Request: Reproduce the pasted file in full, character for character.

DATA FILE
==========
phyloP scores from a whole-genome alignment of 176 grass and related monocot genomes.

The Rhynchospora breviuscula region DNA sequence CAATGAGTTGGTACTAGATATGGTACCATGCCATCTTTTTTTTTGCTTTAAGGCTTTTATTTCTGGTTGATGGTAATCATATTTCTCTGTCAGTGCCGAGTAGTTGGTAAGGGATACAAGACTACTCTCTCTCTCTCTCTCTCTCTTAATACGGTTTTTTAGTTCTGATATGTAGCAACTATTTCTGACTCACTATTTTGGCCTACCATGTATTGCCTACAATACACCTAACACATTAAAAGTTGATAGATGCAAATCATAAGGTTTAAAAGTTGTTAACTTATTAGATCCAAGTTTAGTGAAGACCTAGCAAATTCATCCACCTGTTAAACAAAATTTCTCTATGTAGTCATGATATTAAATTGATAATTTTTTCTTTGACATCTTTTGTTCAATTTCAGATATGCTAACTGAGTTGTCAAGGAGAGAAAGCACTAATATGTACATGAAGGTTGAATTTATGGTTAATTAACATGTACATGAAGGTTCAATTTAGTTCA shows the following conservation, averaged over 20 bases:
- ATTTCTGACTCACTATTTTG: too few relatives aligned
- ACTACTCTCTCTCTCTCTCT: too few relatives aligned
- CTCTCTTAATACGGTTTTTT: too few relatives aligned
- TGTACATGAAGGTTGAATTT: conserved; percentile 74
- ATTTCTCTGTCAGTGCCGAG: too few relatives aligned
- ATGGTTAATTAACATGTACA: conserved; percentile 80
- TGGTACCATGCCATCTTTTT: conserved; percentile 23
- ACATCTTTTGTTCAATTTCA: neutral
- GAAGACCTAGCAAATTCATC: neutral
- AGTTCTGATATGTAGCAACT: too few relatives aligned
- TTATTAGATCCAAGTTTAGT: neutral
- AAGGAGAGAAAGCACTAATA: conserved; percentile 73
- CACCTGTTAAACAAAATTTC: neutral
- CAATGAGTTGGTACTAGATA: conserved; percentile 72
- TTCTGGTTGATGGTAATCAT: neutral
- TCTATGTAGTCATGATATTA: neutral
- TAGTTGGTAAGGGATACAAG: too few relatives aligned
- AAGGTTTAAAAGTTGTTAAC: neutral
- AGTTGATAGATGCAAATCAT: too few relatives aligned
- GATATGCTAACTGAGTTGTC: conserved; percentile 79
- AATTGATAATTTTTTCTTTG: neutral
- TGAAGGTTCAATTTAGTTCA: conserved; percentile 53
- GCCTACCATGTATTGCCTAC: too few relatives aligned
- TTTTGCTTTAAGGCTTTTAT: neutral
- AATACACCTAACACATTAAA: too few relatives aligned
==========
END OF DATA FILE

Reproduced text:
phyloP scores from a whole-genome alignment of 176 grass and related monocot genomes.

The Rhynchospora breviuscula region DNA sequence CAATGAGTTGGTACTAGATATGGTACCATGCCATCTTTTTTTTTGCTTTAAGGCTTTTATTTCTGGTTGATGGTAATCATATTTCTCTGTCAGTGCCGAGTAGTTGGTAAGGGATACAAGACTACTCTCTCTCTCTCTCTCTCTCTTAATACGGTTTTTTAGTTCTGATATGTAGCAACTATTTCTGACTCACTATTTTGGCCTACCATGTATTGCCTACAATACACCTAACACATTAAAAGTTGATAGATGCAAATCATAAGGTTTAAAAGTTGTTAACTTATTAGATCCAAGTTTAGTGAAGACCTAGCAAATTCATCCACCTGTTAAACAAAATTTCTCTATGTAGTCATGATATTAAATTGATAATTTTTTCTTTGACATCTTTTGTTCAATTTCAGATATGCTAACTGAGTTGTCAAGGAGAGAAAGCACTAATATGTACATGAAGGTTGAATTTATGGTTAATTAACATGTACATGAAGGTTCAATTTAGTTCA shows the following conservation, averaged over 20 bases:
- ATTTCTGACTCACTATTTTG: too few relatives aligned
- ACTACTCTCTCTCTCTCTCT: too few relatives aligned
- CTCTCTTAATACGGTTTTTT: too few relatives aligned
- TGTACATGAAGGTTGAATTT: conserved; percentile 74
- ATTTCTCTGTCAGTGCCGAG: too few relatives aligned
- ATGGTTAATTAACATGTACA: conserved; percentile 80
- TGGTACCATGCCATCTTTTT: conserved; percentile 23
- ACATCTTTTGTTCAATTTCA: neutral
- GAAGACCTAGCAAATTCATC: neutral
- AGTTCTGATATGTAGCAACT: too few relatives aligned
- TTATTAGATCCAAGTTTAGT: neutral
- AAGGAGAGAAAGCACTAATA: conserved; percentile 73
- CACCTGTTAAACAAAATTTC: neutral
- CAATGAGTTGGTACTAGATA: conserved; percentile 72
- TTCTGGTTGATGGTAATCAT: neutral
- TCTATGTAGTCATGATATTA: neutral
- TAGTTGGTAAGGGATACAAG: too few relatives aligned
- AAGGTTTAAAAGTTGTTAAC: neutral
- AGTTGATAGATGCAAATCAT: too few relatives aligned
- GATATGCTAACTGAGTTGTC: conserved; percentile 79
- AATTGATAATTTTTTCTTTG: neutral
- TGAAGGTTCAATTTAGTTCA: conserved; percentile 53
- GCCTACCATGTATTGCCTAC: too few relatives aligned
- TTTTGCTTTAAGGCTTTTAT: neutral
- AATACACCTAACACATTAAA: too few relatives aligned